With militants capturing much of Iraq in a violent sweep through the country, calls are increasing on American news networks—and especially on Fox News—for the United States to intervene in the situation.
Everywhere you looked, someone was raising the question of increased American involvement. The calls were most vociferous on Fox News, where, inevitably, the chaos in Iraq was laid directly at President Obama's feet. "Fox & Friends" hammered away at the theme on Thursday, saying that the unfolding violence was a symptom of the withdrawal of American combat forces in 2011. The Obama administration has reportedly rebuffed Iraqi requests for air strike support.
"Give them some drones!" co-host Steve Doocy said, adding, "We could have predicted this the moment President Obama said, 'we're getting out.'"
Later, he transitioned between stories this way: "So we're not helping the Iraqis but we are helping illegals get into this country."
On Wednesday's "Kelly File," Megyn Kelly stated flatly that the violence was happening in "a vacuum left by America's commander-in-chief." Turning to her guest, retired general Jack Keane, she said, "People like you were jumping up and down saying we will lose it all if we don't handle this differently."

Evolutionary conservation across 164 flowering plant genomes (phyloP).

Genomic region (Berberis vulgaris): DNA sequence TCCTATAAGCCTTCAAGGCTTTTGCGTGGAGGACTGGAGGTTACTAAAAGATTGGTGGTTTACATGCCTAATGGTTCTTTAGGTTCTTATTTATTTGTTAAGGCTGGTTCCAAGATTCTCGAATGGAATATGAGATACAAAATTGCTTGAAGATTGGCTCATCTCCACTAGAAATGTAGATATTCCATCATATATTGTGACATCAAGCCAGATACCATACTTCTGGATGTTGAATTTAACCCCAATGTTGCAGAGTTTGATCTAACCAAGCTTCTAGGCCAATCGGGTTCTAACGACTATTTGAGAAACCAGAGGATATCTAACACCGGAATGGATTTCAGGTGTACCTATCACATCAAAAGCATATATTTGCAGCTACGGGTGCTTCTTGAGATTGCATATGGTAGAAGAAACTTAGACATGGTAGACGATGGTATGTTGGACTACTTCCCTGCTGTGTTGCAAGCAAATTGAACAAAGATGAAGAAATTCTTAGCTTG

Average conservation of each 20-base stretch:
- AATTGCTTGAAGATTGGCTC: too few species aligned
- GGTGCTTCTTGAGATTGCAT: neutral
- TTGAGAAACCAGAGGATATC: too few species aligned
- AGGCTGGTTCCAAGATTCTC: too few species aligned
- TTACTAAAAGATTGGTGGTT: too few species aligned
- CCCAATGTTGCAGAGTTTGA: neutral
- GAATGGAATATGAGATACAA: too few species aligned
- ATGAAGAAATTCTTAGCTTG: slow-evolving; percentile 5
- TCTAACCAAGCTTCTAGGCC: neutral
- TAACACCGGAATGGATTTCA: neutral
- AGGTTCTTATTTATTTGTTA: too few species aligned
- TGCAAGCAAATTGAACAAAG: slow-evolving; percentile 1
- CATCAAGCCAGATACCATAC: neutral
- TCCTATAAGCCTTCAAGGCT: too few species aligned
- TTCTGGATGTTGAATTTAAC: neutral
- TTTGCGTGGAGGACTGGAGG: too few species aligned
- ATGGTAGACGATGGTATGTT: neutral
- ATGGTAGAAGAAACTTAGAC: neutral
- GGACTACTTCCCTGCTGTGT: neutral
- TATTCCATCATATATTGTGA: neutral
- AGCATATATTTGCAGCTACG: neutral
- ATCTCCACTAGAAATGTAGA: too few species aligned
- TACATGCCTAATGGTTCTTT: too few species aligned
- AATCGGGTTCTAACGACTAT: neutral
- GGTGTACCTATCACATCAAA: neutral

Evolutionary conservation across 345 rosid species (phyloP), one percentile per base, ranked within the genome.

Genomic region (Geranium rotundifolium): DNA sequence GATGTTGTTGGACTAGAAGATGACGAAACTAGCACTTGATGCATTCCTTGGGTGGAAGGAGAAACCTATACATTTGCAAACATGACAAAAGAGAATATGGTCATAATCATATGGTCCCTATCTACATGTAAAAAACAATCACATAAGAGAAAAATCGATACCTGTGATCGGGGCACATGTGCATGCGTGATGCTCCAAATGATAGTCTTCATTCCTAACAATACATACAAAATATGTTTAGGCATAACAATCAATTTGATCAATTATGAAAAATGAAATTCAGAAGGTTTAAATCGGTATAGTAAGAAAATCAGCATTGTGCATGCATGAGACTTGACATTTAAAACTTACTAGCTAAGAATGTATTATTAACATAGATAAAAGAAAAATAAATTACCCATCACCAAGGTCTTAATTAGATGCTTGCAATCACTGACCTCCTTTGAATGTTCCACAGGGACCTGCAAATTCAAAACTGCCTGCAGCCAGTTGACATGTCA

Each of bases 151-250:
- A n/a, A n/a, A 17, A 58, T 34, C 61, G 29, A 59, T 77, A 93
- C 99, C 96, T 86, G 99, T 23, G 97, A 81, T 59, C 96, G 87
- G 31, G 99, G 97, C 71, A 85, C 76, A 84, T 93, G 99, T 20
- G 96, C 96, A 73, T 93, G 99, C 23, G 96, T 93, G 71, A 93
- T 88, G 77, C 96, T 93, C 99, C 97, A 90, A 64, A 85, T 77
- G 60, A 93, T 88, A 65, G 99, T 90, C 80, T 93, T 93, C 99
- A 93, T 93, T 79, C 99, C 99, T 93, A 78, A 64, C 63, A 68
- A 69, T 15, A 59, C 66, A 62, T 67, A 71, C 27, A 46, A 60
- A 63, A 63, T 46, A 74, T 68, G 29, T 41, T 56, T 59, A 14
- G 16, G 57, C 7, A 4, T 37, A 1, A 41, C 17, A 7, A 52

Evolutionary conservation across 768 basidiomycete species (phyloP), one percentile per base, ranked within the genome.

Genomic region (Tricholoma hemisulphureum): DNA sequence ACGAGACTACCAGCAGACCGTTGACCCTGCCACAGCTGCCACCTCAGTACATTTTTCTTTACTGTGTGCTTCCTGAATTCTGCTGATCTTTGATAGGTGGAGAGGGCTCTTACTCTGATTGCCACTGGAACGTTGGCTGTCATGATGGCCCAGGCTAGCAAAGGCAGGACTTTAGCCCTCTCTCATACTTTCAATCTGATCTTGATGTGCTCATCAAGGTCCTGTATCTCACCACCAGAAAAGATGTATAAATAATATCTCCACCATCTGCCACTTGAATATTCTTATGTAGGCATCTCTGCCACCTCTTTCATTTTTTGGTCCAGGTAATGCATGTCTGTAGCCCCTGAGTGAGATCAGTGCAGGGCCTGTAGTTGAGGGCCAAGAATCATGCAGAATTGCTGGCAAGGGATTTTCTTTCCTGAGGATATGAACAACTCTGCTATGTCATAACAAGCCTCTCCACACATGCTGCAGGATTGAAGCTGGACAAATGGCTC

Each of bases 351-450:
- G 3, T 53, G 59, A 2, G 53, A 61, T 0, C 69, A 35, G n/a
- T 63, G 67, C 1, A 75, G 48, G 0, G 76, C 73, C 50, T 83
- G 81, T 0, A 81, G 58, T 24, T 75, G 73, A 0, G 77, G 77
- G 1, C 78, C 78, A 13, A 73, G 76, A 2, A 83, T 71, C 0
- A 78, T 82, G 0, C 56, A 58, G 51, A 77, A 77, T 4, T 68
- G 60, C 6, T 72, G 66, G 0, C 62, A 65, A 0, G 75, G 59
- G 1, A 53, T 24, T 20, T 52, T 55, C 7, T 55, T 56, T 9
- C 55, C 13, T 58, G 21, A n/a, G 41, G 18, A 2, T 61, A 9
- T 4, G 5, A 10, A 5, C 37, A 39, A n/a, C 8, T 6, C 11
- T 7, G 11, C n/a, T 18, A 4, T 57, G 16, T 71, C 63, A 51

Left unmentioned was the fact that President Obama actually tried to stay in Iraq past 2011, but was rebuffed by the Iraqi government, or any suggestion that the instability in the country might have been the result of the American invasion in the first place.
Iraq dominated much of the discussion on other networks.
On Thursday's "Morning Joe," the talk was much more circumspect than on Fox News, with Joe Scarborough saying that the crisis was "the world's problem," but panelist Harold Ford did wonder aloud whether the US should "look to more of a containment policy through drones [or] air strikes."
NBC News correspondent Richard Engel responded that something must be done "immediately," though he didn't explicitly call for the US to get involved.
CNN's "New Day" also raised the specter of American involvement, with host Brooke Baldwin asking guest Spider Marks, an intelligence officer during the height of the war, "at what point should the US step in?" Marks said that the US "had an obligation" to do so. Baldwin noted that many Americans would say they were "over" the war.
On the "Today" show, reporter Jim Miklaszewski had perhaps the most ominous thing to say of all: "There is a real possibility that the US could somehow be drawn back into a war in Iraq."